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Transformer design & system grounding (wye vs. grounded wye)

Learn about the major grounding systems and which transformer winding configuration you should get for your project.

August 15, 2023

Grounding strap on a padmount transformer spade

There are two basic types of electrical systems: grounded and ungrounded. Today, the most common and widely used systems are grounded systems. Grounded systems can be divided further into two basic categories: solidly grounded and impedance grounded. So, technically speaking we can divide electrical systems into one of three categories:

  1. Ungrounded
  2. Solidly Grounded
  3. Impedance Grounded

When selecting a transformer for any particular application, it is important to know which of the above categories your system falls under as it will directly impact the transformer’s design. Choosing the right transformer for your system will ensure your unit has the correct insulation rating and design. We’ll start with a brief overview of the three systems listed above.

Types of Electrical Systems

Ungrounded Systems

As its name implies, an ungrounded system is one where none of the circuit conductors in the system have any intentional connection to ground or earth. This type of system was once the prevailing system in use, but it is now less common due to the challenges it presents during arcing faults. A fault on an ungrounded system can raise the voltage level on the unfaulted phases to two or three times the normal voltage. This increased voltage level can cause insulation failure at the transformer if it is not designed for these scenarios. 

A transformer with a delta connected winding or ungrounded wye connected winding will always be designed with additional insulation to protect against these overvoltage spikes should a fault occur. Only an ungrounded type wye or delta winding should be used for ungrounded systems.

Solidly Grounded Systems 

(Why Wyes Are Wise)

A solidly grounded system is one with a neutral point directly connected to the earth, usually at the transformer neutral.

Illustration of solidly grounded system

(Solidly grounded connections often bond the neutral directly to ground at the transformer’s winding supply power to an electrical system.)

Due to the direct connection to ground via the system neutral, a large amount of fault current will flow during an arcing event. The system is designed with very low resistance to facilitate this large current flow, and the result is lower transient overvoltages. For such a system, you will not see the voltage rise significantly (higher than the line to neutral system rating) on any of the unfaulted phases during an arcing event. This allows for the insulation rating of the system to be configured based on the line to neutral value of the grid voltage rather than the line to line rating. The transformer's winding remains at the level of the normal system voltage (since there will be no overvoltages two to three times the system’s standard rating). For example, in a 12470 GY 7200 system, the insulation rating can follow the line-to-neutral, 7200 volt value.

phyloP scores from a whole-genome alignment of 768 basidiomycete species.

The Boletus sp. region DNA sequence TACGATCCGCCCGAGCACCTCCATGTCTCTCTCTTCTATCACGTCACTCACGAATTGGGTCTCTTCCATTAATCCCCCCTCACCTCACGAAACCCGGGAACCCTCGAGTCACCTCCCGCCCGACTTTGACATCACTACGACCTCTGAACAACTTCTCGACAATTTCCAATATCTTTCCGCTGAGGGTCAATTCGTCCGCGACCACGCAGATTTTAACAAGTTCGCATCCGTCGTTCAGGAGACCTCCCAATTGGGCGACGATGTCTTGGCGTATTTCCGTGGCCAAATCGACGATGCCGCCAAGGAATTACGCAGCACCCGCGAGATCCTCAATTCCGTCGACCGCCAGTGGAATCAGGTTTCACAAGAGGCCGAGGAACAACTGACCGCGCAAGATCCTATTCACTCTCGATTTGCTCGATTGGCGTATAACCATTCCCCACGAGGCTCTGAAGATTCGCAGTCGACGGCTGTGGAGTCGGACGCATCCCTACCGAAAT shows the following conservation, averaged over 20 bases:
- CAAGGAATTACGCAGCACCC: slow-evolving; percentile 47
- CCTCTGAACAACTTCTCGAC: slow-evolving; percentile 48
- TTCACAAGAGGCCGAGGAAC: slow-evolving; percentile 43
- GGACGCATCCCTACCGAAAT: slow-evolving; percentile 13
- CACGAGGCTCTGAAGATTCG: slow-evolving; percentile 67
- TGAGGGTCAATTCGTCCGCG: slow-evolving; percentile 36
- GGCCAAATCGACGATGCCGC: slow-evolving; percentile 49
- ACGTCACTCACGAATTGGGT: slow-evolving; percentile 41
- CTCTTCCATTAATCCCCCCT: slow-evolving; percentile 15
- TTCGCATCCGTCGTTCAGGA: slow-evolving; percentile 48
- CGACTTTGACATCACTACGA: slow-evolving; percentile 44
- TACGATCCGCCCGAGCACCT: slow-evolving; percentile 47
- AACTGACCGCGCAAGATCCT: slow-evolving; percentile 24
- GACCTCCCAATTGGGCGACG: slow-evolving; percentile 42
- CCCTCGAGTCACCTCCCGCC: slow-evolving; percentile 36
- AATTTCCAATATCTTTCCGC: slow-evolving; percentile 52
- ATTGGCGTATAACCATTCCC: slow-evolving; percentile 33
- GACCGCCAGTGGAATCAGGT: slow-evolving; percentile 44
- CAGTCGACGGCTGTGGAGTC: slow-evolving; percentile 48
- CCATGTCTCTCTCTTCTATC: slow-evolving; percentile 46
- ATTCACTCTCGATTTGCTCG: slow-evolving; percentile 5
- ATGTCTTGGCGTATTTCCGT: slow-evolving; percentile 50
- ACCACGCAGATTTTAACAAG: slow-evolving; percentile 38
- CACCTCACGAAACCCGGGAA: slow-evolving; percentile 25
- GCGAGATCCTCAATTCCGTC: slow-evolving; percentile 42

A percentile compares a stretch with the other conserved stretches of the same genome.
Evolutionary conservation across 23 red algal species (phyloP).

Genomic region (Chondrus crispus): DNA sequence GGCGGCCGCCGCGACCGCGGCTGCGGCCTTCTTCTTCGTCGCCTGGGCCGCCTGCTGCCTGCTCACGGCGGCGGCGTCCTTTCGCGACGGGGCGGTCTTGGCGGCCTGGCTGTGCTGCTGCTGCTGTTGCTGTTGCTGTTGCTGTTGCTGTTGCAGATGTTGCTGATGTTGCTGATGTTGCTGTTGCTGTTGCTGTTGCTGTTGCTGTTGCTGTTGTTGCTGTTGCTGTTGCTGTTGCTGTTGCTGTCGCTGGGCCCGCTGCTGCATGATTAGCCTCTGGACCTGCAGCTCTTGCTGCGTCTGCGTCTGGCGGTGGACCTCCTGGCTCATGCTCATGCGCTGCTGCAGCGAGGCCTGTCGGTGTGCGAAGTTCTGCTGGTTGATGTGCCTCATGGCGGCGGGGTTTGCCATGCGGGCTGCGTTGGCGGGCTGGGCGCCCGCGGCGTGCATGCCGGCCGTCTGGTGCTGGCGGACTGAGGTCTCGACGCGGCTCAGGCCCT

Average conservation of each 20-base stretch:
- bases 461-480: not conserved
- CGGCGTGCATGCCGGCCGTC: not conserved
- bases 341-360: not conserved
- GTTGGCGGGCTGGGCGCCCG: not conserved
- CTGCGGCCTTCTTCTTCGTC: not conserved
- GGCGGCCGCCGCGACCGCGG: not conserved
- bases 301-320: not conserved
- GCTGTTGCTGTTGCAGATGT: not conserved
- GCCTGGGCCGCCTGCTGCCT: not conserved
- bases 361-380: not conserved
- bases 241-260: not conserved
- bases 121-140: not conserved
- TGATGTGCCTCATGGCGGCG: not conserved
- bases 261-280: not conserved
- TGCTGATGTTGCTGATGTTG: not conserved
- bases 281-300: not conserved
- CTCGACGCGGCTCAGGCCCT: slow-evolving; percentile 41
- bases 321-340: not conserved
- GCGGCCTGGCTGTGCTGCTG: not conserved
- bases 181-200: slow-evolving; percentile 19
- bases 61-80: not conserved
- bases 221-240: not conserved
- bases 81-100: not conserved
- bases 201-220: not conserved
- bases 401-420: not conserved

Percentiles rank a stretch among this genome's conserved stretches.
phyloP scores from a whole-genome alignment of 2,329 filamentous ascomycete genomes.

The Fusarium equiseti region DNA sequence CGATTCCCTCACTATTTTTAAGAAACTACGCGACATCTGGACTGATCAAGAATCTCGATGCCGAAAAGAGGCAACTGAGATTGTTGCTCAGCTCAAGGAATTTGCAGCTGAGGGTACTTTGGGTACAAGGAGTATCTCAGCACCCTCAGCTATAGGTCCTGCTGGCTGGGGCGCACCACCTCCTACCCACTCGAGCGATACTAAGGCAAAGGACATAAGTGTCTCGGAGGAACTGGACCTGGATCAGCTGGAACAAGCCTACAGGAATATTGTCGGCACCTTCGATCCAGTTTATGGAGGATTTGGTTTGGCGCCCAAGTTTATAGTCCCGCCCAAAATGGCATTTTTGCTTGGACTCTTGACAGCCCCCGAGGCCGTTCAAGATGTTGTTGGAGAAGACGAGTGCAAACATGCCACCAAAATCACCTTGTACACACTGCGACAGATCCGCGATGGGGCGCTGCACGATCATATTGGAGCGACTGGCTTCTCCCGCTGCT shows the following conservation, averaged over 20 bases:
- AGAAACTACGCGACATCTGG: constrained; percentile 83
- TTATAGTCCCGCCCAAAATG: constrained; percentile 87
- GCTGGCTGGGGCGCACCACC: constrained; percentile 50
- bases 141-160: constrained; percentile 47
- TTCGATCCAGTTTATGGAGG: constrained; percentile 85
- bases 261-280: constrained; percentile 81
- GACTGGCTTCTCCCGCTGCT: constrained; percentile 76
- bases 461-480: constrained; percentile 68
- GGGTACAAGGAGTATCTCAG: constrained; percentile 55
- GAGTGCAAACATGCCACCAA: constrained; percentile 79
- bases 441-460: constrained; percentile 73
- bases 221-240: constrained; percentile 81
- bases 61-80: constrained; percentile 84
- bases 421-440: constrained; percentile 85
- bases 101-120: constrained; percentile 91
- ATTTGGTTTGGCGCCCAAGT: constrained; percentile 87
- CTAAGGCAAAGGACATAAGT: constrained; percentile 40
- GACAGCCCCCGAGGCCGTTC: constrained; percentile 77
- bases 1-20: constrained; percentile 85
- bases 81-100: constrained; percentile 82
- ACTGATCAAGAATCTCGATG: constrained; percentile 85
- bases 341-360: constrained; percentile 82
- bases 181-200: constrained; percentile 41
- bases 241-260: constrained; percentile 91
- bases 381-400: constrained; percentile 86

Impedance Grounded Systems

Impedance grounded systems are grounded through some sort of impedance like a resistor or reactor. Instead of having the neutral point directly connected to earth at the transformer, the system’s source transformer neutral is connected to earth at the impedance. 

There are several different types of impedance grounded systems:

  1. High resistance grounded 
  2. Low resistance grounded
  3. Reactance grounded

Each system behaves a little differently when an arcing fault occurs, and depending on which system you employ, it may require a special design change for the transformer’s winding insulation.

Diagram of reactance vs. resistance grounded systems

Note that the GY and Y refer to the insulation of the windings and should correspond to the electrical system where the transformer is installed. 

Grounded Systems in relation to transformer windings

In the same way that an electrical system will be insulated according to whether it is grounded or ungrounded, the insulation for transformers will follow the same rules.

The type of grounding system you use for your project will also dictate which bushing and winding configuration you will need on your transformer. Let's look at the most common configurations for:

  1. Grounded Wye Windings
  2. Wye Ungrounded Windings
  3. Delta Ungrounded Windings

Grounded Wye Windings

Systems that utilize the neutral conductor will generally have a transformer that has insulation which is 57.7% of the full phase-to-phase rating. The insulation is reduced at the neutral and on through to the windings. What this means is that such a transformer winding cannot be used in an ungrounded circuit. As we mentioned above, an ungrounded circuit will produce overvoltages two to three times the phase voltage at the transformer. Using a transformer designed for an effectively grounded system in an ungrounded system could result in transformer insulation failure. Let's look at the differences between grounded wye systems with common H0/X0 and separate H0 & X0